Ovid (publius_ovidius) wrote,

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Food, sort of.

Yesterday my brother and sister, Greg and Lynne, came to Nottingham to meet me. Despite never having met them before, we had a fabulous time together and conversation flowed quite naturally. As small talk is not one of my strengths, this was quite a relief. I guess family's not too bad of a thing to have, though I'm still not used to it.

Oddly, I found myself at a the Pit and Pendulum again. We were walking by and Lynne thought it looked interesting, Greg had it recommended to him and I had actually been there and thus didn't feel too out of place. The decor is as cheesy as cheesy can get -- think of the worst sci-fi set you've ever seen and make it goth -- but it's fun. It's also quite daunting if you have to go to the toilet and don't realize that you have to push open a section of bookcase to get there. And, of course, once behind the bookcase, if you don't notice the markings on the floor, you'll likely walk to the wrong bathroom. Fortunately, I had been warned.

We had lots of fun that evening. Greg and I briefly convinced Lynne that the word "gullible" had been removed from the dictionary in 1984 and I managed to get Greg to go on at length about the virtues of the Stella Artois he was drinking -- despite the fact that the bar didn't have Stella and we managed to quietly order a different beer for him while he was in the bathroom.

So tonight I'm sitting here at my computer, after a "charming" meal of "Pot Noodle" having a few milk chocolate digestives for dessert. Frankly, I have no idea what a digestive is and I fear it's something offered to the elderly to help them stay regular so they have one less thing to worry about, aside from changing their diapers and wondering where they put their teeth.

As anyone who's had the joy of discovering that "head cheese" is actually "head meat" can attest, food is no laughing matter. In fact, anything which is going to come close to my mouth makes me feel decidedly uncomfortable unless I know what it is. Fortunately, most of the labels are in English so, unlike Amsterdam, I'm reasonably confident that I'm not doing something silly like buying hemorrhoid cream instead of toothpaste.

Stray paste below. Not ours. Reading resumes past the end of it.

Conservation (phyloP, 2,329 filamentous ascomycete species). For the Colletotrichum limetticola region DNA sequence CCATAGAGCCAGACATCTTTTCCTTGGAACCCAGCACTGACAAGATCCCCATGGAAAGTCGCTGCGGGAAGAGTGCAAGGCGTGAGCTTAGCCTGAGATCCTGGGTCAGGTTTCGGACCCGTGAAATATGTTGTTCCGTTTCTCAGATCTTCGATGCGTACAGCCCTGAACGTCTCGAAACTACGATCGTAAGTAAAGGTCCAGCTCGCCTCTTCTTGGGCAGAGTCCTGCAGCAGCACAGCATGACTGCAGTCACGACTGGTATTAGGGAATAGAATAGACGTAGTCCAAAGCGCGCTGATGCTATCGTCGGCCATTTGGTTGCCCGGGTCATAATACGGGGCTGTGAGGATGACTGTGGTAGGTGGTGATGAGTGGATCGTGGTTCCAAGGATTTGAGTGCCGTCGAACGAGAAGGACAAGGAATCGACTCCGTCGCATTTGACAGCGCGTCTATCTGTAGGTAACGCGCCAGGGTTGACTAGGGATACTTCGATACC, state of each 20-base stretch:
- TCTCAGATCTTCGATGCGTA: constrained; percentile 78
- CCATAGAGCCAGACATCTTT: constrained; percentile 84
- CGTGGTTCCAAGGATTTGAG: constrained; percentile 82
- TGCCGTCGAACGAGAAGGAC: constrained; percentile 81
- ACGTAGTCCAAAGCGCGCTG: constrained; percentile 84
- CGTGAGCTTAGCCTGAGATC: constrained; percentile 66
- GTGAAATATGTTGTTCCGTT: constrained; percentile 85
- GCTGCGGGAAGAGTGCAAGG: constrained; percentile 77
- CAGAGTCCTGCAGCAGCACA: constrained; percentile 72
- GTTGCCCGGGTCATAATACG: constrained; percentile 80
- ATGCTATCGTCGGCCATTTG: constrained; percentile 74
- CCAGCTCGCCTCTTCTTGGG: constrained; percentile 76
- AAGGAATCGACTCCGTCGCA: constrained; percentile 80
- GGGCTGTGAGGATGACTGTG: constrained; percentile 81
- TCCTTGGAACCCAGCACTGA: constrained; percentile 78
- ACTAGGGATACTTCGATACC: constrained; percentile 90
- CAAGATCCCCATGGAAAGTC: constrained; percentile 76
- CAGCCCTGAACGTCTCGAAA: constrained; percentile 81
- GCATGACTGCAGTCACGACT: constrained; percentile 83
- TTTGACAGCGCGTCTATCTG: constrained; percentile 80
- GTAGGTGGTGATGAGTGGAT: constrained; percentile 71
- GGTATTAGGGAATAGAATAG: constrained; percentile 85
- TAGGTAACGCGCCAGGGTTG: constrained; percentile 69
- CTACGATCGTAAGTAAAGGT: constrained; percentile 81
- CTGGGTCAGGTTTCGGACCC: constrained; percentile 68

Some things are fairly safe. On a menu, "vegetables" are synonymous with "peas." So far I have not ordered a single thing in a restaurant where the vegetable wasn't peas. I'm sure if I asked for cauliflower they'd chop it up and reform it into little green balls.

Speaking of "reformed," I found my travel journal from my first trip to Europe. I recorded an incident where my brother and I were in a pub and I was trying to order dinner when I stumbled across an item named "reformed scampi."

Ovid: what's reformed scampi?
Waitress: why it's, it's ... reformed.
Ovid: you mean it's found God or something?

Though I was genuinely confused, the waitress failed to see any humor in my question. Now I know reformed actually means "scrape up all of the crap left over after processing and see if you can sell it." Do not buy "reformed" of either the religious or culinary variety. They're the same thing.

Now despite my general disdain for British cooking, I don't think that's entirely fair because there are a few things they could teach Americans.

Thing #1: if you're going to make fish and chips, leave the skin on the fish!

I tell you, fish and chips over here are heavenly, though just as fattening as the US variety. In fact, it's possibly even more fattening because the delicious flavor is from the skin being left on the fish -- which in turn traps the layer of fat between the skin and the meat. Yum!

Thing #2: french fries (er, chips) the width of a pencil lead suck. Hard.

You want thick, meaty fries, not those skinny little things which look like they've been on a binge and purge diet. In the US, we call 'em "steak fries", though I have no idea why.

Thing #3: many companies let their employees drink beer on their lunch break.

OK, so that has nothing to do with cooking, but it does wonders for offsetting the blandness of much of the food (though the steak and ale pie I had was scrumptious!)

I've also had my first Yorkshire pudding today. Hint: it's not pudding. It was kind of a tasteless bread mass with gravy on it. The gravy was OK, the pudding was OK. The meal was, eh, OK. So far much of British food leaves me scratching my head, nonplussed. I can't figure out why the British eat it.

And on a closing note, tomorrow night I shall be headed to Leeds for business. I doubt I'll get to see much of the city, but it will be nice to travel a bit more and see what's out there.
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